A young Jewish atheist from Newark, New Jersey named Marcus Messner (Logan Lerman) attends college in 1951 Ohio, where he clashes with both the school’s established social order and its Dean Caudwell (Tracy Letts) as well as his overbearing parents’ hopes for his future. At the same time, he falls for an attractive, complicated classmate named Olivia (Sarah Gadon).
Again with a film based on a novel. This film is based on a novel called “Indignation” by Philip Roth. Of course I didn’t read it so I can’t speak to its accuracy. The main draw for me here was the trailer, which looked good, and the cast featuring the like of Logan Lerman, Sarah Gadon, and Tracy Letts. What was notable here was that I am a fan of Tracy Letts and seeing Lerman in a starring role in a serious film is interesting. Sorry, the Percy Jackson series are not serious films.
The film takes place during a tumultuous time during the Korean war where young men are being drafted. This greatly affected a certain Jewish community within Newark, New Jersey where a young, Jewish atheist named Marcus Messner (Lerman) lives with his parents. They are worried because they think they will lose their only son to the draft but luckily for them, Marcus chooses to go to college which protects him from the draft. This still doesn’t stop them from worrying because he is leaving them just as his father is beginning to lose his mind, much to the chagrin of his mother.
Once Marcus gets to college, he has a hard time adjusting to his new life. He just wants to study and work but everyone else doesn’t understand this and choose to have unrealistic expectations of him which puts him at odds with everyone. Another issue for him was that since Marcus is of Jewish descent, everyone assumes that he is Jewish but he is quite atheist and vehemently disbelieves in religion which put him at odds with his college and Dean Caudwell (Letts). His biggest problem with the college was the mandatory attendance of chapel in order to graduate which conflicted with his beliefs.
Things quickly changed for him once he meets an attractive, young classmate named Olivia (Gadon). The two grow very close as she seems to be the only one who can break through the walls that he has built up and sees him for who he really is. Marcus has a very intense, serious personality which makes it hard for him to make friends and/or carry serious relationships but there was something different about her. Olivia later surprises Marcus by taking their relationship to a level which leaves him confused and uncomfortable. This confusion caused a rift within their relationship which grew further once he learned about Olivia’s troubled past. He did not know how to deal with this information so he did what he always does and hid from the problem with his studies instead of dealing with it head on.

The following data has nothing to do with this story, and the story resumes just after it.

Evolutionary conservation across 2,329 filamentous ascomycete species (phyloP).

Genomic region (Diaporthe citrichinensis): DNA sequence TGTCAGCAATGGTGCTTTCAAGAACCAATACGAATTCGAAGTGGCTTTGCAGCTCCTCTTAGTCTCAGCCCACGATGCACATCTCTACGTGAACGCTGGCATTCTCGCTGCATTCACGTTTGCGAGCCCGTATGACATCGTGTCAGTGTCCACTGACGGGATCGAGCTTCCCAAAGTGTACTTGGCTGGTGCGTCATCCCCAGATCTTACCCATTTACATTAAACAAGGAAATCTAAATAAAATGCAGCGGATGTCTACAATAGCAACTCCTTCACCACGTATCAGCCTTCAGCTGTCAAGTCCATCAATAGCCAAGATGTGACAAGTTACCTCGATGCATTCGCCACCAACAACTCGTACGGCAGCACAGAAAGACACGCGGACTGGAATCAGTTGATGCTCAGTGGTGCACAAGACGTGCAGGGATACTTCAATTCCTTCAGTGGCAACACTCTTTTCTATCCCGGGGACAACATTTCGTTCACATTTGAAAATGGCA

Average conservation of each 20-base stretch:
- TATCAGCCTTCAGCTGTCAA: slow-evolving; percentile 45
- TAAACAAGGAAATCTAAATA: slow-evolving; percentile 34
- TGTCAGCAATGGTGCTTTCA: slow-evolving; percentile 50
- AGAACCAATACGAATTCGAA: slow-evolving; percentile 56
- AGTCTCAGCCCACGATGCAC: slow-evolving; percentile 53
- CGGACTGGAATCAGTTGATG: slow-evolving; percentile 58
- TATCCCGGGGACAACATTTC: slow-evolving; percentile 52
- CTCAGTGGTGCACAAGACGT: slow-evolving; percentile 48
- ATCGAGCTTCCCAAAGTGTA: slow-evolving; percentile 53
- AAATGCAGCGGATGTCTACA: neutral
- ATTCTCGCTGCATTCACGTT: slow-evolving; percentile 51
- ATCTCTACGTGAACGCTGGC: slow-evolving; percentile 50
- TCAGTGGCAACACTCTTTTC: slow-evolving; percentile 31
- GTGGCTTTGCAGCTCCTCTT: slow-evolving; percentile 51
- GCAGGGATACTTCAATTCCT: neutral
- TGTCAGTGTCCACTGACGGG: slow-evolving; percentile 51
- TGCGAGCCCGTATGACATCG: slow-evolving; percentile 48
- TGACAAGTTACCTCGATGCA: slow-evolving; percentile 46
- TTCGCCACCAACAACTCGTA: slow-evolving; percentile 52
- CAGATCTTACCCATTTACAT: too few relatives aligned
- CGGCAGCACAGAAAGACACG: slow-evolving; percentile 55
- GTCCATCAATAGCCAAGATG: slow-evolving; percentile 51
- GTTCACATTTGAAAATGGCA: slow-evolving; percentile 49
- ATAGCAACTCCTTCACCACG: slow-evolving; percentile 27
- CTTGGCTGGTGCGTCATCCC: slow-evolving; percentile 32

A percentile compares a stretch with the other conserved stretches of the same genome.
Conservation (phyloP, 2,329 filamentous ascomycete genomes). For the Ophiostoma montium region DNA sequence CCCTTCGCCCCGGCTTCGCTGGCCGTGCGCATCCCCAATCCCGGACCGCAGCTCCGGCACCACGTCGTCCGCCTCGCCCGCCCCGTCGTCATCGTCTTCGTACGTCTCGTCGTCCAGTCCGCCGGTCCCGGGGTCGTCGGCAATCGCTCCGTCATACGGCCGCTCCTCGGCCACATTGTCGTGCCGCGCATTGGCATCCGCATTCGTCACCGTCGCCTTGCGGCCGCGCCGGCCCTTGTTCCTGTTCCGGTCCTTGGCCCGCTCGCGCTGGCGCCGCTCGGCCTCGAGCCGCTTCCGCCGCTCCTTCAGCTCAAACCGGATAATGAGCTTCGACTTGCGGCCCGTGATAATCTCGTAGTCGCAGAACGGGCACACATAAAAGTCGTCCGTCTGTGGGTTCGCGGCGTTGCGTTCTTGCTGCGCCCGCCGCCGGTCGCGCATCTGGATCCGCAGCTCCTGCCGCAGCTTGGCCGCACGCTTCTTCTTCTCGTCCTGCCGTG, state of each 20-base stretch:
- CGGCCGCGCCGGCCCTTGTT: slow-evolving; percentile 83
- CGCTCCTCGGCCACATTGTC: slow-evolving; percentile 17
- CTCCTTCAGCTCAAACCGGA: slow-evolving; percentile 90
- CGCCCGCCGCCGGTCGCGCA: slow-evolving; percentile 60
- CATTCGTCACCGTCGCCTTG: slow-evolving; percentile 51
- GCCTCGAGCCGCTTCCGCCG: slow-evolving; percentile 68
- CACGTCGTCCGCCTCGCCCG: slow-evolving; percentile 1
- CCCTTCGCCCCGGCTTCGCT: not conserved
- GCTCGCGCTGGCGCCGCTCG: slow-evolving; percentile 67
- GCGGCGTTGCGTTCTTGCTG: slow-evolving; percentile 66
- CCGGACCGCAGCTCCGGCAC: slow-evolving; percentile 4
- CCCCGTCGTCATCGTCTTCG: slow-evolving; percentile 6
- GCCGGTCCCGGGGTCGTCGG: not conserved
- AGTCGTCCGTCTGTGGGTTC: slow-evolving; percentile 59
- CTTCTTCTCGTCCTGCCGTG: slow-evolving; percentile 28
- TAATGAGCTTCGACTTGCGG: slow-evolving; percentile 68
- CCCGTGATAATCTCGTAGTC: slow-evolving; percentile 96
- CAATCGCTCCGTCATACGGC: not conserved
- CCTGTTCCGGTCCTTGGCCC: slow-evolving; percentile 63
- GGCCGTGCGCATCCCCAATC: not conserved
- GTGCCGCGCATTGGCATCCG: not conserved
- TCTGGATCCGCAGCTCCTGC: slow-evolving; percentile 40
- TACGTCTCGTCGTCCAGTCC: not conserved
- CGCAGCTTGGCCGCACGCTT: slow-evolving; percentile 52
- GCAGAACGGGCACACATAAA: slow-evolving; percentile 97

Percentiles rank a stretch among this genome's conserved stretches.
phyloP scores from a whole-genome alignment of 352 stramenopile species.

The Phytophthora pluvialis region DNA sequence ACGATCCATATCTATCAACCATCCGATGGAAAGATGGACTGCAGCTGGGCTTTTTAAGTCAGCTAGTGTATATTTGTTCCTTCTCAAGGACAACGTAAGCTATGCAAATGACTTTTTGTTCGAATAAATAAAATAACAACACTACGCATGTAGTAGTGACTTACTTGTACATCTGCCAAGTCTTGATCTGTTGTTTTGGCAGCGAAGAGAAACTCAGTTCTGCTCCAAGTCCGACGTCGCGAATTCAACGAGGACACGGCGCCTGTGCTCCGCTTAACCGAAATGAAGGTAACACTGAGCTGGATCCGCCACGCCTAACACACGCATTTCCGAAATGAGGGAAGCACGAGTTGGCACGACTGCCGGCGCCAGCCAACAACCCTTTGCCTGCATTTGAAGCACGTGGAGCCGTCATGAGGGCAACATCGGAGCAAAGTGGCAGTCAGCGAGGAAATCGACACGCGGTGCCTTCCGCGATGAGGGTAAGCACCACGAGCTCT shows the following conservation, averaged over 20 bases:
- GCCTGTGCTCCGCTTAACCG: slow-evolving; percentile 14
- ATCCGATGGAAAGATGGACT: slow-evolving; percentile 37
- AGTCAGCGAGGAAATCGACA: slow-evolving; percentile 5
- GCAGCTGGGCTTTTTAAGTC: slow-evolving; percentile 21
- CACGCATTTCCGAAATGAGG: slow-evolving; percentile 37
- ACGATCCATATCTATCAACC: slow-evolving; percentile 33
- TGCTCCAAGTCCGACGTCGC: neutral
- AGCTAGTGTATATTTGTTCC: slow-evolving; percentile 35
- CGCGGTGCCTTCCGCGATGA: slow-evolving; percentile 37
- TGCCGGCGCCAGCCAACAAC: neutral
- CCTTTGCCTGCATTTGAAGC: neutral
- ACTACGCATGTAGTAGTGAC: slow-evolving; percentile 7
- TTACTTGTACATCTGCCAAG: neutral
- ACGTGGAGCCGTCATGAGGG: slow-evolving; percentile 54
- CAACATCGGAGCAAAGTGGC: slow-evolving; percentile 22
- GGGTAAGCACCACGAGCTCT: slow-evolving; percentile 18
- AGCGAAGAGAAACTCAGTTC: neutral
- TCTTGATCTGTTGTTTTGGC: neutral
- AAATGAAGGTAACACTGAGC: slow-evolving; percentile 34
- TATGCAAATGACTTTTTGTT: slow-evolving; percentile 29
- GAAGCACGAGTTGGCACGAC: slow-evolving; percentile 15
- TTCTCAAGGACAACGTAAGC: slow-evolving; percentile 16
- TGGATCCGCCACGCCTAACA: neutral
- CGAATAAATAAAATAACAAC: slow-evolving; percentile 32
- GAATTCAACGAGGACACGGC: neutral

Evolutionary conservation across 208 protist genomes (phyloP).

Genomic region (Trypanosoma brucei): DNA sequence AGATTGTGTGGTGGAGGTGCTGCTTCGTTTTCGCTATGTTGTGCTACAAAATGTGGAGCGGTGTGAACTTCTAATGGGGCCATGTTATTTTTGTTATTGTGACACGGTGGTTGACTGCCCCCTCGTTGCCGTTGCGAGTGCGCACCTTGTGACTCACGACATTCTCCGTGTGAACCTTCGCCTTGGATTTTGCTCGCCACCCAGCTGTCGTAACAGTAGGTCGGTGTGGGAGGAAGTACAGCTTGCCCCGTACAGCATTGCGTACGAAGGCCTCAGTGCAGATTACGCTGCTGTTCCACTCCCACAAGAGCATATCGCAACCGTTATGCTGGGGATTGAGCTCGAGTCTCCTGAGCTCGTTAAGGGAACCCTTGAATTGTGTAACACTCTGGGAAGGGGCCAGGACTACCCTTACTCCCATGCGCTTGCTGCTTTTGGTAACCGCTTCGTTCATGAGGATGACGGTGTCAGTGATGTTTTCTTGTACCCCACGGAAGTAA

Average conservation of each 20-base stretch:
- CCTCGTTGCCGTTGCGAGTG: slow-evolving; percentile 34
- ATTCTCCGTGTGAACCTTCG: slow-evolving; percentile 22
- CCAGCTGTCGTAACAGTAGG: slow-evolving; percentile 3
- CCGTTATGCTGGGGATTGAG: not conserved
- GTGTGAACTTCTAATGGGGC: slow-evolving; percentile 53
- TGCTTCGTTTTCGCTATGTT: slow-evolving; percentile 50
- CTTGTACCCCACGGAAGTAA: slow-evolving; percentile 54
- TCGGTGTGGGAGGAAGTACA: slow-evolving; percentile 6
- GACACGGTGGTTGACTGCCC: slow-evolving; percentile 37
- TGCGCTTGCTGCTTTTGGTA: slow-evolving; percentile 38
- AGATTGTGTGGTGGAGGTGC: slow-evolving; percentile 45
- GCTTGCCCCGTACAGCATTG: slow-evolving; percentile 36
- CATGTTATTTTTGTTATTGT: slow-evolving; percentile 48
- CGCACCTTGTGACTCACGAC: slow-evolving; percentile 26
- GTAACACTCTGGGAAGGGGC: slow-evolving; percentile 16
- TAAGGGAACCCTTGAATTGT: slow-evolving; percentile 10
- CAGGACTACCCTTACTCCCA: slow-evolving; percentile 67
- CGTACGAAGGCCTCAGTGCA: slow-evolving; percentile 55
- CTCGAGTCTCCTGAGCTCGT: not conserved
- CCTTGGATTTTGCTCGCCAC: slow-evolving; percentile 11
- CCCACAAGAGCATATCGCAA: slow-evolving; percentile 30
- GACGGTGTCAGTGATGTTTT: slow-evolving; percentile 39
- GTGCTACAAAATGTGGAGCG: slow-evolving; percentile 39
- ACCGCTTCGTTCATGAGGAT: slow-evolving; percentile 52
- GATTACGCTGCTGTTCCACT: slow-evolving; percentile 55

Marcus was compelling and fun to watch as he is a very likeable and relatable character. While his serious and intense personality can be a little off-putting to some but it was nice to see him go through his own inner-struggles as he is yet to experience a lot of what life has to offer. He was a surprisingly complex character where we got to watch him doubt and question himself and learn things for the first time. His debates with Dean Caudwell on religion and life in general were great to watch and the best parts of the film. Because Marcus is such a likeable and relatable character, he doesn’t come off as arrogant and you actually root for him here as you can understand where he was coming from. Their interactions as well as the rest of the dialogue were great because of the smart script. This continued in the scenes with Marcus and Olivia. These were mostly just two people talking but it was easy to hang onto every word. They were fun to watch together as they had great chemistry.
They did have great chemistry but there wasn’t much to Olivia. The film failed to develop her character as much as Marcus. She did have flaws and had a troubled past but the film could have gone much further with her. This would have made her motives a little easier to understand. Marcus is a complex, complicated character who has lived a seemingly sheltered life but a little backstory would have helped in understanding him more. This is a beautiful film with great cinematography, full of beautiful shots. The cheerful. mostly piano score was also great at setting the mood. The performances were great with Lerman and Letts being the standouts with Lerman great at depicting the character’s vulnerability and complexity and Letts for primarily going head to head with Lerman’s Marcus.
Overall, this is a great, beautiful, and smart film, featuring great performances by Lerman and Letts.